Chicago Woman Is 2nd U.S. Case of Wuhan Virus
A Chicago woman in her 60s has been identified as the second U.S. patient to be diagnosed with a new Chinese coronavirus, health officials announced Friday.
The woman visited China in late December and returned to Chicago from Wuhan on Jan. 13, days before the CDC started screening incoming passengers for coronavirus.
A few days after returning home the woman began to feel sick, Dr. Allison Arwady, commissioner of the Chicago Department of Public Health, said during a media briefing on Friday.
The woman saw her doctor, who asked her about her travel history, Arwady said. Upon learning she'd been to Wuhan, he asked her to don a mask and sent her to a hospital.
"The patient is clinically doing well, remains in stable condition, and remains hospitalized mainly for infection control," Arwady said.
The woman was not sick during travel, and she has limited close contacts, all of whom are well but will be monitored for symptoms, Arwady added.
"After returning from China, the patient has had very limited movement outside her home," Arwady said. She hasn't taken public transportation and hasn't attended any large gatherings.
More Americans being tested
The first U.S. coronavirus case, a man in his 30s from Snohomish County, Wash., flew into Seattle-Tacoma International Airport on Jan. 15 via an indirect flight from Wuhan. Aware of the developing situation in China, the man fell ill on Jan. 19 and reached out to his doctor. CDC officials confirmed his case by the next day.
Health officials are actively monitoring 16 people who came in close contact with the man, who is in good condition. The man is being kept In quarantine at Providence Regional Medical Center in Everett, Wash., out of an abundance of caution.
The U.S. Centers for Disease Control and Prevention has so far received reports of 63 patients under investigation for potential coronavirus infection from 22 states, Dr. Nancy Messonnier, director of the CDC's National Center for Immunization and Respiratory Diseases, said in the media briefing. These are the only two cases to be confirmed, and 11 have tested negative.
Other countries have reported cases of the new coronavirus. South Korea and Japan both confirmed their second cases Friday and Singapore confirmed its third. Cases have been detected in Hong Kong, Macao, Taiwan, Thailand, Vietnam and the United States, the Associated Press reported.
More than 2,000 airline passengers have so far been screened after disembarking from 200 flights arriving in the United States from central China, Dr. Martin Cetron, director of CDC's Division of Global Migration and Quarantine, said in the media briefing. No passengers have been found ill with coronavirus. Screening continues at five airports -- New York City, Chicago, Atlanta, Los Angeles and San Francisco.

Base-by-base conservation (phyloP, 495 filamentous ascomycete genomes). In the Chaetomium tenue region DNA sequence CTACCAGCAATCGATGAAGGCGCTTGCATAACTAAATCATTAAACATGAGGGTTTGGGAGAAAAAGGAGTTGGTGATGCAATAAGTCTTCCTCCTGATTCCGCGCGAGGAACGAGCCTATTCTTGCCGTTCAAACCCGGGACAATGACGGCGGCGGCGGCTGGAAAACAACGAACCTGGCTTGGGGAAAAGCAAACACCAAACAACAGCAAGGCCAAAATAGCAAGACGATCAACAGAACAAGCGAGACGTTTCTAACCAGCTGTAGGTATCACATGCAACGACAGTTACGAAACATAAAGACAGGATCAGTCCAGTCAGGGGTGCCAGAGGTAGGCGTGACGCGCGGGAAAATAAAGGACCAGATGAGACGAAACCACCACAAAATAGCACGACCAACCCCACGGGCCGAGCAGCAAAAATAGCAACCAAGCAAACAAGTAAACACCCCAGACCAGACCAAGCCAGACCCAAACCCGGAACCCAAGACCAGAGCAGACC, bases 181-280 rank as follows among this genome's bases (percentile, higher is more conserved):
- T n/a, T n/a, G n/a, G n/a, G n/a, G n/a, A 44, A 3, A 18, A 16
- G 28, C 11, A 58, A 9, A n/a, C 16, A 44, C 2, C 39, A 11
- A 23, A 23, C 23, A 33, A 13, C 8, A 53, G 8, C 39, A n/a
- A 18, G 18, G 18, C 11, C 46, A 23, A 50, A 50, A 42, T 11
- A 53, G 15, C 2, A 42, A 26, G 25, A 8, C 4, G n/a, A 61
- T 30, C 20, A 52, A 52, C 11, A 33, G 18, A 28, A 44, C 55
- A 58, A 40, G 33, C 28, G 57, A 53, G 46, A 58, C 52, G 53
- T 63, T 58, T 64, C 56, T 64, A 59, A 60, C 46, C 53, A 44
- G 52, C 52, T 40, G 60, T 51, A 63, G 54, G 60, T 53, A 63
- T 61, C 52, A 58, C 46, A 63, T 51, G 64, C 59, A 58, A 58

First clinical studies
Pneumonia and respiratory failure are the most dangerous potential complications of infection by the novel coronavirus, according to the first clinical data out of Wuhan, published Jan. 24 in The Lancet journal.
All of the first 41 patients with lab-confirmed coronavirus were hospitalized with pneumonia in Wuhan between Dec. 16 and Jan. 2, researchers reported.
Nearly all suffered a fever, three in four had a dry cough, about half had shortness of breath, and 44% suffered from fatigue, data show.
About one in three patients developed respiratory failure or were admitted to intensive care, researchers said. Six of the 41 patients died, a mortality rate of 14%.
A majority of patients in this first infection group have been discharged from hospital as of Jan. 22, researchers say.
Two-thirds of the first 41 patients infected with lab-confirmed coronavirus had visited the Hunan seafood market in Wuhan prior to falling ill, the report noted. Freshly killed game animals are sold at that market, and researchers suspect that might be where the coronavirus jumped from animals to humans.
A second report in The Lancet focused on how the coronavirus transmitted through a family within a matter of weeks.
A 65-year-old woman from Shenzen developed symptoms five days after visiting a 1-year-old relative with pneumonia at a Wuhan hospital on Dec. 29, researchers said.
After returning home, the woman was admitted to a hospital in Shenzen on Jan. 10 along with her 66-year-old husband, who had also become ill. A day later, hospital officials found that their 37-year-old daughter and 36-year-old son-in-law had developed symptoms. One child was also found to be infected, but did not show any symptoms.
Another family member, a 63-year-old mother-in-law, also subsequently fell ill and was admitted to the hospital on Jan. 15.
All of the sick family members were placed in isolation and remain stable as of Jan. 20, the report said.
Efforts to contain the outbreak, treat more patients continue
A new 1,000-bed hospital, built just for patients infected with the coronavirus is expected to be completed in the city of Wuhan by Feb. 3, officials said Friday. So far, the virus has caused 830 confirmed illnesses and 26 deaths in China
Transportation has been shut down in at least 12 cities in central China, and officials have moved to close down large-scale Lunar New Year celebrations, common meeting places, and tourist destinations like the Forbidden City and Shanghai Disneyland.
The U.S. Centers for Disease Control and Prevention have more about coronaviruses.
SOURCES: Jan. 24, 2020, media briefing with: Allison Arwady, M.D., MPH, commissioner, Chicago Department of Public Health; Nancy Messonnier, M.D., director, U.S. National Center for Immunization and Respiratory Diseases; Martin Cetron, M.D., director, CDC's Division of Global Migration and Quarantine